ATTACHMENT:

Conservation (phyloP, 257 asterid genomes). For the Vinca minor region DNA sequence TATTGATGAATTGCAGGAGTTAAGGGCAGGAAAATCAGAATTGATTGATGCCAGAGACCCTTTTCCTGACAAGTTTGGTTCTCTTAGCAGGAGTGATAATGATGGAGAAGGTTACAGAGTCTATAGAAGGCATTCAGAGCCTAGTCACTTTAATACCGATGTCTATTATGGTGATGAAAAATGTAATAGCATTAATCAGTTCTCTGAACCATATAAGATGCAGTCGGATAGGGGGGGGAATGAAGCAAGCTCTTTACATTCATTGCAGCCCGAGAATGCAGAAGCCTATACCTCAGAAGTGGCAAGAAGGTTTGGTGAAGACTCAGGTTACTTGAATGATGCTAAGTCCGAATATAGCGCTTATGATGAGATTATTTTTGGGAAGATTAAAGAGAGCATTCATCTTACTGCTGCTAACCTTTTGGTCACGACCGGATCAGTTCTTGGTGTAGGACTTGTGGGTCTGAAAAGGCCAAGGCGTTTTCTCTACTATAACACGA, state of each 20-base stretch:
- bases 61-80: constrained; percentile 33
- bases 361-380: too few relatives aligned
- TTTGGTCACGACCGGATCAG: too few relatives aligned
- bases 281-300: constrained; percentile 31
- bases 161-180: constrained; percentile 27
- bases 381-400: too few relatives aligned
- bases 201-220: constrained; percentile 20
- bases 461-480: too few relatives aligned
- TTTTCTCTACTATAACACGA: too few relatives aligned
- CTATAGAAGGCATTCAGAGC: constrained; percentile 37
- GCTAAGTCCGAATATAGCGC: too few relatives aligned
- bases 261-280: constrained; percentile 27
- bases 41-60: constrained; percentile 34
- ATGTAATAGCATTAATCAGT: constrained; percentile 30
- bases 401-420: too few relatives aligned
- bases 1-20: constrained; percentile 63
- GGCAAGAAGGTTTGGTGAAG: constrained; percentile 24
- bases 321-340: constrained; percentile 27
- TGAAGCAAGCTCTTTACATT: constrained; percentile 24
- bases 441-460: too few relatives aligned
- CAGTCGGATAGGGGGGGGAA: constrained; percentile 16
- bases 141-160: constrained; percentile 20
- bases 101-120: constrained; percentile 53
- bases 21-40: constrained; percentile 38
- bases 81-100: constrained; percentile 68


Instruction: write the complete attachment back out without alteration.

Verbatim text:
Conservation (phyloP, 257 asterid genomes). For the Vinca minor region DNA sequence TATTGATGAATTGCAGGAGTTAAGGGCAGGAAAATCAGAATTGATTGATGCCAGAGACCCTTTTCCTGACAAGTTTGGTTCTCTTAGCAGGAGTGATAATGATGGAGAAGGTTACAGAGTCTATAGAAGGCATTCAGAGCCTAGTCACTTTAATACCGATGTCTATTATGGTGATGAAAAATGTAATAGCATTAATCAGTTCTCTGAACCATATAAGATGCAGTCGGATAGGGGGGGGAATGAAGCAAGCTCTTTACATTCATTGCAGCCCGAGAATGCAGAAGCCTATACCTCAGAAGTGGCAAGAAGGTTTGGTGAAGACTCAGGTTACTTGAATGATGCTAAGTCCGAATATAGCGCTTATGATGAGATTATTTTTGGGAAGATTAAAGAGAGCATTCATCTTACTGCTGCTAACCTTTTGGTCACGACCGGATCAGTTCTTGGTGTAGGACTTGTGGGTCTGAAAAGGCCAAGGCGTTTTCTCTACTATAACACGA, state of each 20-base stretch:
- bases 61-80: constrained; percentile 33
- bases 361-380: too few relatives aligned
- TTTGGTCACGACCGGATCAG: too few relatives aligned
- bases 281-300: constrained; percentile 31
- bases 161-180: constrained; percentile 27
- bases 381-400: too few relatives aligned
- bases 201-220: constrained; percentile 20
- bases 461-480: too few relatives aligned
- TTTTCTCTACTATAACACGA: too few relatives aligned
- CTATAGAAGGCATTCAGAGC: constrained; percentile 37
- GCTAAGTCCGAATATAGCGC: too few relatives aligned
- bases 261-280: constrained; percentile 27
- bases 41-60: constrained; percentile 34
- ATGTAATAGCATTAATCAGT: constrained; percentile 30
- bases 401-420: too few relatives aligned
- bases 1-20: constrained; percentile 63
- GGCAAGAAGGTTTGGTGAAG: constrained; percentile 24
- bases 321-340: constrained; percentile 27
- TGAAGCAAGCTCTTTACATT: constrained; percentile 24
- bases 441-460: too few relatives aligned
- CAGTCGGATAGGGGGGGGAA: constrained; percentile 16
- bases 141-160: constrained; percentile 20
- bases 101-120: constrained; percentile 53
- bases 21-40: constrained; percentile 38
- bases 81-100: constrained; percentile 68